The present invention automatically generates Business Methods for each Business Class to allow for the management of Business Class deletions. The generation process flows sequentially from the repository in which are stored the Business Classes comprising an application to the run-time components capable of deployment throughout the architecture on which they are to run. The Business Class definitons residing in the repository form an integrated description of the business model referred to as a knowledge base. Once the knowledge base is created, technology choices, or selections, are inputed to direct the generation of individual run-time components. For example, a user might designate the generation of C++ code and JAVASCRIPT code to be generated for distribution to different platforms. Once the technology is selected, the present invention proceeds to translate the neutral code of the Business Classes into the designated technology specific language thus building the completed run-time application which forms the output of the present invention. In addition, the process of building the application may include the additional step of compiling the generated run-time components to create executable code. After building the application, the generated and executable components are deployed to the platforms upon which they will execute. This process of code generation is graphically depicted in flow chart form with reference to FIG. 8.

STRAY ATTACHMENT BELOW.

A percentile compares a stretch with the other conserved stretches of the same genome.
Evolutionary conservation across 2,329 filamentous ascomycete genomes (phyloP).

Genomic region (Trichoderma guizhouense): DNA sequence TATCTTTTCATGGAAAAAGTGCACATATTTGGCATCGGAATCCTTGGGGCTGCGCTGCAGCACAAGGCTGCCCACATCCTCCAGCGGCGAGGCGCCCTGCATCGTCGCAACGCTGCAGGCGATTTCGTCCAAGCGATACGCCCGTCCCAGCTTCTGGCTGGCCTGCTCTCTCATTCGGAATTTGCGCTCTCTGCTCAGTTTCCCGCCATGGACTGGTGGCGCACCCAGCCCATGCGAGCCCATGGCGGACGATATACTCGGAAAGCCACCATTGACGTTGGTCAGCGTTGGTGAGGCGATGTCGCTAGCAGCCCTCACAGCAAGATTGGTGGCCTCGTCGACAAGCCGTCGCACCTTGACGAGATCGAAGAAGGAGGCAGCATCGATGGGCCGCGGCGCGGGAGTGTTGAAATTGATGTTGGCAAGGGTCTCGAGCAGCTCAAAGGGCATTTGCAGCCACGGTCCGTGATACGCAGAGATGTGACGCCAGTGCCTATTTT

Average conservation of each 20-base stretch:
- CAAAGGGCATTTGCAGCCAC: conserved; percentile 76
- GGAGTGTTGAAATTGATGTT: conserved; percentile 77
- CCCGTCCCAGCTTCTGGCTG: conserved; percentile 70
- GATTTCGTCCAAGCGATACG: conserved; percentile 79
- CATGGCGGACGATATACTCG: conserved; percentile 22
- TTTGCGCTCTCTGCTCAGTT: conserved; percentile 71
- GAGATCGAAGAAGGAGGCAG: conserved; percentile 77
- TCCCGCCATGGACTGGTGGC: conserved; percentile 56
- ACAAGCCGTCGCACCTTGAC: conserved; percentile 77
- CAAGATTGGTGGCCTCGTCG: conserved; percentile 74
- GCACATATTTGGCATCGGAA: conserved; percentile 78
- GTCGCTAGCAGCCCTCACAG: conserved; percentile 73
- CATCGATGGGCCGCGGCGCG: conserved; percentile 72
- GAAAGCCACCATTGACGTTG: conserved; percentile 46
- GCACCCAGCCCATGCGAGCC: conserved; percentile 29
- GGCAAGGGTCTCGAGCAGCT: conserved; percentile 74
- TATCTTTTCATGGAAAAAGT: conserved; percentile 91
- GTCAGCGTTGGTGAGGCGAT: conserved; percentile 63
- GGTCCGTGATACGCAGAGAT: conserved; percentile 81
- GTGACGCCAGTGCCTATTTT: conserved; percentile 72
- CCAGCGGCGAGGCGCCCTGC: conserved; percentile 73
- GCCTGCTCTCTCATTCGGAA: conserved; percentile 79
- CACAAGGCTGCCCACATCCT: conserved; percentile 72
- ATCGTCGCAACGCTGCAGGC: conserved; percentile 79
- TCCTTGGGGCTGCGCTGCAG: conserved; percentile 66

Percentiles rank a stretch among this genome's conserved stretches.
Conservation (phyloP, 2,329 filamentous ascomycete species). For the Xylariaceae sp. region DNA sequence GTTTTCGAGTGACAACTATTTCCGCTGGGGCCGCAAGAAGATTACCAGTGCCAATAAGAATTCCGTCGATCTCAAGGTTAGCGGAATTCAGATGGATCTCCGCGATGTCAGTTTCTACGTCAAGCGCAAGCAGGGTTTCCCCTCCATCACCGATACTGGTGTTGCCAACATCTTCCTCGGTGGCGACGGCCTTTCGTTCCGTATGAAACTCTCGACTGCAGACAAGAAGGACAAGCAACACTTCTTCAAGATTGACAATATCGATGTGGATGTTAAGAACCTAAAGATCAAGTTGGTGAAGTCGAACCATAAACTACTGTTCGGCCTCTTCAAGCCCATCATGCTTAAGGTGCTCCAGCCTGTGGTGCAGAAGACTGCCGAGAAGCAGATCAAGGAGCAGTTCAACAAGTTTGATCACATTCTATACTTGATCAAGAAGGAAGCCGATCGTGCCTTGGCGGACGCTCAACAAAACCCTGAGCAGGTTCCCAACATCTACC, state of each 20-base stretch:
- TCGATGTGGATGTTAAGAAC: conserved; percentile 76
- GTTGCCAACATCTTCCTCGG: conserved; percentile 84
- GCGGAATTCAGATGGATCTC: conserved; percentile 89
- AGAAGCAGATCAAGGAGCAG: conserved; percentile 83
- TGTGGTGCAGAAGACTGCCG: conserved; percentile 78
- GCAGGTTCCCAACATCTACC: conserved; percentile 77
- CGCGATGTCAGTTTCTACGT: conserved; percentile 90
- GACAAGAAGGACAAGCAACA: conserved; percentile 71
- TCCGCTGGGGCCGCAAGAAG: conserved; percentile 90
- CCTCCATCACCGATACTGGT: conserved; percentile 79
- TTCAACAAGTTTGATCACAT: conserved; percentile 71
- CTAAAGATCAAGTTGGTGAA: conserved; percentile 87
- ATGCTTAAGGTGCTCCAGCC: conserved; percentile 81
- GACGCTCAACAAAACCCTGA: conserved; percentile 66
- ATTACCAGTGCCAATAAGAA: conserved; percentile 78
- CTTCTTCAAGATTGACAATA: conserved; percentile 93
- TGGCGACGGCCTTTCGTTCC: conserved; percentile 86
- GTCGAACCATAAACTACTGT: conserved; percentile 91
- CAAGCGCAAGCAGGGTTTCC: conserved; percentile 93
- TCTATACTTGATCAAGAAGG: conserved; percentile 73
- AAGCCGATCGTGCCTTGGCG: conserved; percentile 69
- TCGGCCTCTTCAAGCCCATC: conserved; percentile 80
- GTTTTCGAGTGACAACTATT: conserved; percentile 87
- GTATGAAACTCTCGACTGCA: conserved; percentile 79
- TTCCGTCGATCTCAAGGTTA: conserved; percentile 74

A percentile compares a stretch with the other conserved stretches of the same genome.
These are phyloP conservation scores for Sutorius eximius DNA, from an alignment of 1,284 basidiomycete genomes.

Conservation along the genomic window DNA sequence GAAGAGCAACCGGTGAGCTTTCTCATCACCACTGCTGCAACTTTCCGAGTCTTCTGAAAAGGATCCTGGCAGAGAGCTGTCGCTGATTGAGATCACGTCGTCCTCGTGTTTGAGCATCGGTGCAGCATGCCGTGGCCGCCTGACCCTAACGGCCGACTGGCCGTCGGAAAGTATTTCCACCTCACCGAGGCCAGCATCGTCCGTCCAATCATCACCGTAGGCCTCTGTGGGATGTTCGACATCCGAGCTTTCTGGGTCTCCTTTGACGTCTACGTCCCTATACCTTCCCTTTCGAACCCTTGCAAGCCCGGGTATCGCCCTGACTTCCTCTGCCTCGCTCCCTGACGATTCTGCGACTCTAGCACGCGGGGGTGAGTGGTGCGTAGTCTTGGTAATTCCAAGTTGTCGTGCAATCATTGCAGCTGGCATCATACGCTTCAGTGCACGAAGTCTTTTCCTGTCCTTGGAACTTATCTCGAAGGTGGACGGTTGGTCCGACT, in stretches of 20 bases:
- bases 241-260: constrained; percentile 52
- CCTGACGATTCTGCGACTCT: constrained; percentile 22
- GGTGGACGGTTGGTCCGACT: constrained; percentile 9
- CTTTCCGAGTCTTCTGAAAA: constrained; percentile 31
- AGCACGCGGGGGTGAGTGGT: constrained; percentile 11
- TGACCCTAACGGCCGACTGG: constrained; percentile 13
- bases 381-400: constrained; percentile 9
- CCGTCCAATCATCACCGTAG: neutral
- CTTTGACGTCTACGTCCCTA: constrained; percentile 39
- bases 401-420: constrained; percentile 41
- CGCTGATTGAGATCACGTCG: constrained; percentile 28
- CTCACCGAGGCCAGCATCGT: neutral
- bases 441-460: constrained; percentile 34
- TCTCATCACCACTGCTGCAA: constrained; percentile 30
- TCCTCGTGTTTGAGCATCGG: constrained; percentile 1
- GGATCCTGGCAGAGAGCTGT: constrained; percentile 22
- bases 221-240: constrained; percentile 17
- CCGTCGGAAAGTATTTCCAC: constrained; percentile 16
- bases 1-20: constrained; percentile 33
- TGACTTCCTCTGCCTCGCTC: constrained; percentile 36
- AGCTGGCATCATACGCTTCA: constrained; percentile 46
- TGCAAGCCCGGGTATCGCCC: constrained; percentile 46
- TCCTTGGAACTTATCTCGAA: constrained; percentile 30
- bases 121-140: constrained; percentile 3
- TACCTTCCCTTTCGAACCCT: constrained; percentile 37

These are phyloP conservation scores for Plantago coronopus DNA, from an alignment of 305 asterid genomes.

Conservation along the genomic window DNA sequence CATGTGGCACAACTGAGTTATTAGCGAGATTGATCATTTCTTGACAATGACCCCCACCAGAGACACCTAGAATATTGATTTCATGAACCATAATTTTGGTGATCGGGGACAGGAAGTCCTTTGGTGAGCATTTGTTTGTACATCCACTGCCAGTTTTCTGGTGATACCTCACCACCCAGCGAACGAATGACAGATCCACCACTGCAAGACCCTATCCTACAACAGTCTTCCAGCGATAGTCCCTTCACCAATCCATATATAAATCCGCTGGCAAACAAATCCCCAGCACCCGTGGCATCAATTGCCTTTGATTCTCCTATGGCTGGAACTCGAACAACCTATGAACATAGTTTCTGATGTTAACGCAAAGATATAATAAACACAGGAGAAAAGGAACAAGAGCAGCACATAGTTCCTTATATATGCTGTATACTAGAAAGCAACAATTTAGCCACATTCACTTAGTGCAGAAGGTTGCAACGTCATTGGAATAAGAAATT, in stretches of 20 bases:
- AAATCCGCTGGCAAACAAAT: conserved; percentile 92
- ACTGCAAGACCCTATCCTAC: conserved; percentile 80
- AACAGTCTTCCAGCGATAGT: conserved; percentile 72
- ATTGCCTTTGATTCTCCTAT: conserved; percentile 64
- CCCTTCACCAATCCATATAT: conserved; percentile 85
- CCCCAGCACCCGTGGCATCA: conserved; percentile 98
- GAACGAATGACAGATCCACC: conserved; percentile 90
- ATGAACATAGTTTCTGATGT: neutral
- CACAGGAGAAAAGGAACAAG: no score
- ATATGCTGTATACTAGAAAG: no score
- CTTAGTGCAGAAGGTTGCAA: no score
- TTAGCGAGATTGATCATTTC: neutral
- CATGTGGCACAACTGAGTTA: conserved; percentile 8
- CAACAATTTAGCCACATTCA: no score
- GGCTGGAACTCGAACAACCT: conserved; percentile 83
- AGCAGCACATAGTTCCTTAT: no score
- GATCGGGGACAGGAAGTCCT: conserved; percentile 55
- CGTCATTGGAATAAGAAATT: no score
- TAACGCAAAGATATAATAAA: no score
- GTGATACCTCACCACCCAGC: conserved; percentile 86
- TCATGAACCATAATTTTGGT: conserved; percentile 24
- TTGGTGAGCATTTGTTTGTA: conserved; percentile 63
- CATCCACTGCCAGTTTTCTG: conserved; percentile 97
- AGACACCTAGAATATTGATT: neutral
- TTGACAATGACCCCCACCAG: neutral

The code comprising each such Business Method is generated for inclusion by the user into other Business Methods. The generated code allows for the deletion of both the persistent and the non-persistent, or transient, data which comprises a Business Class. As noted, a Business Class forms the template for a particular run-time Business Object. The Business Object is an instance of the Business Class.

A Business Object, when implemented in computer code forming the run time manifestation of the Business Object, comprises persistent and transient representations. For example, there may exist an instance of the SalesOrder Business Class representing an actual run-time sales order. This sales order Business Object, comprising attributes and the attendant functionality required to implement the defined Business Processes and Business Rules, is located in a defined portion of memory in an electronic storage device. This portion of memory may consist of, but is not limited to, the RAM memory of the user's computer. This memory space is likely comprised of contiguous memory addresses and may be allocated and de-allocated as required by the operating system on the user's computer. While the values stored in the memory space comprised of the structure of the sales order Business Class may change, the amount of memory initially allocated is unlikely to do so. For example, when a derivation Business Rule associated with an attribute of a Business Object is invoked, the resulting value is stored in the corresponding attribute variable of the Business Object. While the value in memory may be changed by such an operation, the amount of memory space is unchanged. If the entire memory space containing the structure of the individual Business Object were de-allocated, as when the Business Object is deleted, the Business Object would cease to exist.